If you’re a finance nerd, the Coinbase-SEC kerfuffle this week about regulations and what constitutes a security is an interesting story.
Most people care about how Coinbase can possibly pay 4% on crypto deposits in a world where the average bank savings account pays 0.1%.
Britney Spears has been under conservatorship (#FreeBritney) for longer than crypto has existed. It makes sense if you remain confused or ill-informed about the workings of crypto because it’s so new.
I wrote a primer about stablecoins this past June:
A stablecoin is simply a cryptocurrency that is backed by reserves. So you get all of the benefits of the blockchain without the volatility of bitcoin and other cryptos. You can loosely think of stabelcoins as the money market fund of crypto.
I have some money in stablecoins at BlockFi. There are other places you can earn interest on your crypto or stablecoins.
If you check BlockFi’s current rates, they are paying 8% on your first $40k in stablecoins and 5% over that amount. This is just a tad more than the 0.5% I’m earning on my online savings account at Marcus.
How is this possible?
My first introduction into the world of crypto rates came from an Animal Spirits interview we had with BlockFi CEO Zac Prince around Thanksgiving time last year (listen here).
He explained to Michael and me why rates are so much higher in the crypto space than the traditional finance system:
But his explanation makes sense.
This is still a nascent industry. There is no FDIC insurance. There aren’t nearly as many regulations as a traditional bank account. There are other risks involved to earn these higher rates.
I would expect as more money pours into these products and they become more institutionalized that rates can and will decline in the crypto space. You’re already seeing some of that in certain products.
However, crypto is always going to be riskier than a savings account at the bank so I would imagine the rates will remain much higher than traditional yields for the foreseeable future.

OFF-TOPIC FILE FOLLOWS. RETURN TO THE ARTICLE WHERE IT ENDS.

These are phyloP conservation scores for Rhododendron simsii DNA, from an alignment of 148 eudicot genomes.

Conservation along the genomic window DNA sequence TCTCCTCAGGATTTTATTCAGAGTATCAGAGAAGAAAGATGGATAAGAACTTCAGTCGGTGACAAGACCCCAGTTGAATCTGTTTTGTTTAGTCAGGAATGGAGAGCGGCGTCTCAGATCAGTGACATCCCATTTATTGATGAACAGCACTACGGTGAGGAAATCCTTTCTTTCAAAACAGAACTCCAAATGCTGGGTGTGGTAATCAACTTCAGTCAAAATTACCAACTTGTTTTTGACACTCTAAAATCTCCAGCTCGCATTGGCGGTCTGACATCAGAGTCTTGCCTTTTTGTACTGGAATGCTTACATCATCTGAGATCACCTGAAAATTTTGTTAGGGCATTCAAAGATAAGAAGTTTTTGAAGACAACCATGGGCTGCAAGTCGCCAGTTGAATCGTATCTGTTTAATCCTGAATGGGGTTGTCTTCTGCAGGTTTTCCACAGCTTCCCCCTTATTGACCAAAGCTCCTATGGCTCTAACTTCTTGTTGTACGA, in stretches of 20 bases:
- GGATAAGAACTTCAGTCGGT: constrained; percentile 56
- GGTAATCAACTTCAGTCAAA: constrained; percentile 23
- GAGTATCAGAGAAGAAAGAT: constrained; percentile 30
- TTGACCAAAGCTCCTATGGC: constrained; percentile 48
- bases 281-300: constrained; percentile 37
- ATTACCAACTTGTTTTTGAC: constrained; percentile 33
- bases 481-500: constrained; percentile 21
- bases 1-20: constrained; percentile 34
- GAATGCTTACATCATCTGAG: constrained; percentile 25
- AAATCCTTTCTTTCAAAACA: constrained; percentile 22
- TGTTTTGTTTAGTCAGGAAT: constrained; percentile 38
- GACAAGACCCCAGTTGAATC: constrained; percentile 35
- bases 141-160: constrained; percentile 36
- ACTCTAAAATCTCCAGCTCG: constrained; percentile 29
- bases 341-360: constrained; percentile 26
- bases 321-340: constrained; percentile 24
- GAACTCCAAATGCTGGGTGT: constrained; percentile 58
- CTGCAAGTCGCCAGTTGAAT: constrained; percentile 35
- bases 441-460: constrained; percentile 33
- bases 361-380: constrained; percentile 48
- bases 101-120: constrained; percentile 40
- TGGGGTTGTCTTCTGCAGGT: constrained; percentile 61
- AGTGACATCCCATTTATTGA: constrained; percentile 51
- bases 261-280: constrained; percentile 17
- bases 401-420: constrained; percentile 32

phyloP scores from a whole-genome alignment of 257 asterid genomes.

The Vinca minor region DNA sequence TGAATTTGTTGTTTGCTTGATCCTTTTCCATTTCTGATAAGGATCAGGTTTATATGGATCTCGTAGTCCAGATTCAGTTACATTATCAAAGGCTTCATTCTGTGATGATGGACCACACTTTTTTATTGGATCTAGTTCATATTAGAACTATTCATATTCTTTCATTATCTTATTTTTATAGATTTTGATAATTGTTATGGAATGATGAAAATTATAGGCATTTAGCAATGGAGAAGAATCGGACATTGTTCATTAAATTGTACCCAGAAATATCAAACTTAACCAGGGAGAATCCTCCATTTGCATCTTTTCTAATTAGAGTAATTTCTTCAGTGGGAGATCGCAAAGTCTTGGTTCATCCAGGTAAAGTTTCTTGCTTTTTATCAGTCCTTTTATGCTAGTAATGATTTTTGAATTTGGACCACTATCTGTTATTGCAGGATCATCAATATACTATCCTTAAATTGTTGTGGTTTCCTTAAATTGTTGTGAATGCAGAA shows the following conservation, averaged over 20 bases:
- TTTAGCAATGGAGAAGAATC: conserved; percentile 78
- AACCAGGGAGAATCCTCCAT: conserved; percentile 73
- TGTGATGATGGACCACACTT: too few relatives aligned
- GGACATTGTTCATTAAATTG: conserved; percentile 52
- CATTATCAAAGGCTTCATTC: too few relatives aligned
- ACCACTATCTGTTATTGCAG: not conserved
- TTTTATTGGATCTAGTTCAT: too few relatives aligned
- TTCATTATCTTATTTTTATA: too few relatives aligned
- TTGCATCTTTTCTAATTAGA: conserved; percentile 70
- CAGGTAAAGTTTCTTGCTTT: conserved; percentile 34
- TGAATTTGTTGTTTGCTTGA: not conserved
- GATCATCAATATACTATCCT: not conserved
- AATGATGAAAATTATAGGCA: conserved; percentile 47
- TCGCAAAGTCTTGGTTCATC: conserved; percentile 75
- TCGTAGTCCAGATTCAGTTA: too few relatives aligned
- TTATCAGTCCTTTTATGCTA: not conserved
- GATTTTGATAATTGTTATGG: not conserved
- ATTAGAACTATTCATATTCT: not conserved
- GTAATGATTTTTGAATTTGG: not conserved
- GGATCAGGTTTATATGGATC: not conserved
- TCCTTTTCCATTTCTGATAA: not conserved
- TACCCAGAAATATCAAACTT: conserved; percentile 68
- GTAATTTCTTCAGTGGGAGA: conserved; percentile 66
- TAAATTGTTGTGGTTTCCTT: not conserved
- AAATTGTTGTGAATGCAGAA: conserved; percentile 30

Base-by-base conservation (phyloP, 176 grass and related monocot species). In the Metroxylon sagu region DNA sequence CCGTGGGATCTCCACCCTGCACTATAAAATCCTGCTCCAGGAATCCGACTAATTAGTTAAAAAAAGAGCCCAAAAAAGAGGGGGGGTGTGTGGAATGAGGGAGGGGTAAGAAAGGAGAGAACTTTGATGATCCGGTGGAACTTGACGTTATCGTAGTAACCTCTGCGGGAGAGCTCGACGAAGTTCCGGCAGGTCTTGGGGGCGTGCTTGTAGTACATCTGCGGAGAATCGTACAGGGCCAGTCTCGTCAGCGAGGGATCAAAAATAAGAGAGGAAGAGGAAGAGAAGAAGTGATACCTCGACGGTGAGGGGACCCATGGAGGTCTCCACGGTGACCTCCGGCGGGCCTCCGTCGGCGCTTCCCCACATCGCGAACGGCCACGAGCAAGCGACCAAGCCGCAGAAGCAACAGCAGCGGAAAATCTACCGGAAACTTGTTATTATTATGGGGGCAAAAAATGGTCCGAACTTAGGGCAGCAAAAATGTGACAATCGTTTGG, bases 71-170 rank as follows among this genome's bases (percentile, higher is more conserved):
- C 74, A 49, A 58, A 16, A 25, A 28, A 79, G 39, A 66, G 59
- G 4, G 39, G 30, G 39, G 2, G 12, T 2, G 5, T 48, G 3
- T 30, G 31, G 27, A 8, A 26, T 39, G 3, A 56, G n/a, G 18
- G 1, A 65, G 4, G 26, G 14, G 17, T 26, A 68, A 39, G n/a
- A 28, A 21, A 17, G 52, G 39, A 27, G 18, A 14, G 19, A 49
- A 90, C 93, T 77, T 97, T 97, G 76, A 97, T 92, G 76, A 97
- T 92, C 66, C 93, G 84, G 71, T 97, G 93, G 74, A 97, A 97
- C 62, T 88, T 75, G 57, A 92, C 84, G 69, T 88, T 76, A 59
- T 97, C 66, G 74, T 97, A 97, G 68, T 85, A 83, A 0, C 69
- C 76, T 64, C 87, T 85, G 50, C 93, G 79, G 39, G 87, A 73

You just have to understand that 8% doesn’t come without risk.
We’ve had Zac back on our show a number of times since his first appearance last November. Every time we chat with Zac our inbox1 fills up with questions about how to think about stablecoins in terms of your emergency savings.
Should you use stablecoins for your emergency fund?
Well, a lot of that comes down to how you actually define “emergencies” but we posed this question to Zac when we had him back on the show again last month (listen here).
His response may surprise some people:
Financial decisions are rarely all-or-nothing. These things require some thought and nuance.
Personally, I still have my online savings account with Marcus in addition to some money being held in stablecoins at BlockFi. I understand there are risks involved in stablecoins so I’m not going to keep all of my liquid reserves there.
I look at this as another form of diversification. The whole point of diversification is we don’t know what’s going to happen in the future so it makes sense to spread your bets.
I do think stablecoins can be a gateway for those who are interested in dipping their toe in the crypto space but don’t want to go all-in on the more volatile coins in the space.
And just as crypto is far more volatile than the stock market, stablecoins have more risk than a savings account. That’s one of the reasons you’re being compensated with much higher rates of interest.
And here’s another good episode we did with Zac where he explains in more depth what stablecoins are and why they exist:
Talk Your Book: Crypto as an Emerging Store of Value
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